The most significant value may ultimately be newfound partnerships. “The Impact Hacks have catalysed conversation between the two organisations. When scientists with the latest scientific know-how and engineers with profound knowledge of concrete challenges are brought together, conversations and understanding between both parties increase and deepen. There is more trust,” Kuusisaari explains.
The Impact Hacks have catalysed conversation between the two organisations.
“The best part was seeing how people were ready to step beyond their day-to-day work and openly connect and share ideas with people from other organisations. This will hopefully help people pick up the phone and call each other to collaborate on challenges and opportunities beyond the scope of the Impact Hacks,” Müller-Wahlman summarises.
The participants also valued new connections: “It was great to meet people who think so differently. I have my box where I usually work and have identified various things that could be improved but previously didn’t know how to improve them. Meeting people who work with different solutions, trends and technologies widened my horizon and gave me many new ideas on how to develop things,” says Patrik Andersson, a Process Engineer at Stora Enso.
The ideas developed in the Impact Hacks have true business potential. Several ideas were later developed into projects. “Participation alone was valuable, but to me, the most important thing was seeing the ideas ultimately developing into actual research projects,” says Anna Ylinen, Research Scientist at VTT, who took part in the first Impact Hack. “As a researcher, I’m used to studying high-level phenomena and technologies. The Impact Hack was an excellent opportunity to apply basic research to concrete challenges.”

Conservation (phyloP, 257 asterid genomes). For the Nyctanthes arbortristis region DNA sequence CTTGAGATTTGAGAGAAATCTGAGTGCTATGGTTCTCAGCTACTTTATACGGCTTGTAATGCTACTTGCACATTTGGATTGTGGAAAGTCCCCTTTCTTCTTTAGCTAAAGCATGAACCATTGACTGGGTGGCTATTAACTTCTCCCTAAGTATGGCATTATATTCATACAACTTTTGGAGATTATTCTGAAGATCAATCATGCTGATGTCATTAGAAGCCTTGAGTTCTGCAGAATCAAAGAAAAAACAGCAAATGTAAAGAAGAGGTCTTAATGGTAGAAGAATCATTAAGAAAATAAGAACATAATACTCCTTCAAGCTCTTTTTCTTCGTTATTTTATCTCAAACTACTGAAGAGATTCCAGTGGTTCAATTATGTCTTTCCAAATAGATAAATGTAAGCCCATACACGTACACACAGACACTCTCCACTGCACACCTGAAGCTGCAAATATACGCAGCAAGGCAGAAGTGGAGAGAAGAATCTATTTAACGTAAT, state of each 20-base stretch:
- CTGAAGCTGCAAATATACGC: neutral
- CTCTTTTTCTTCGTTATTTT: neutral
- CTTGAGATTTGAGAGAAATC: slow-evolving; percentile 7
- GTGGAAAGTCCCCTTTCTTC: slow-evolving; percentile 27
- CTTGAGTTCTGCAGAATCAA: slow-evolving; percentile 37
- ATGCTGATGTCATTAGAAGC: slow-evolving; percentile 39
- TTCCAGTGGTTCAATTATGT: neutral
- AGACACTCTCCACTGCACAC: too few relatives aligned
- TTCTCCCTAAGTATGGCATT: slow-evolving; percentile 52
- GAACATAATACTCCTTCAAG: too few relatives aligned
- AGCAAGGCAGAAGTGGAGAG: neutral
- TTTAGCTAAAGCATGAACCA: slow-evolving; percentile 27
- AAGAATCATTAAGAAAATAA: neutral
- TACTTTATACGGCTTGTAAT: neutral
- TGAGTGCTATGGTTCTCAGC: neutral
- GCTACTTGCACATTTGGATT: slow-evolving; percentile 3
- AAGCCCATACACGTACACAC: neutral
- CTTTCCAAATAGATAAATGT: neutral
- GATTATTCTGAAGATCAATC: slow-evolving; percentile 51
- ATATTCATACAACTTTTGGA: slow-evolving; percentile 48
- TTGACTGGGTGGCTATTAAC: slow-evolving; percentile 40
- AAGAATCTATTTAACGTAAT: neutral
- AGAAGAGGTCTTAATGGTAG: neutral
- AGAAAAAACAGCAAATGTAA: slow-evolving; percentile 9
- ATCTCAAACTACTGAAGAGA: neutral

The discussions were fruitful in the short term as well. “We are already looking at a minor installation to improve our water efficiency. We have VTT and the Impact Hack to thank for the idea for that installation,” Andersson praises.
The most important thing was seeing the ideas ultimately developing into actual research projects.
A scientific approach to hackathons
Before, hackathons have mainly been used to connect enterprises with start-ups. With this collaboration, VTT and Stora Enso have shown that the method also works as an innovation tool for launching solutions that may eventually solve global challenges.
“We’ve found a whole new way to collaborate with VTT,” concludes Müller-Wahlman.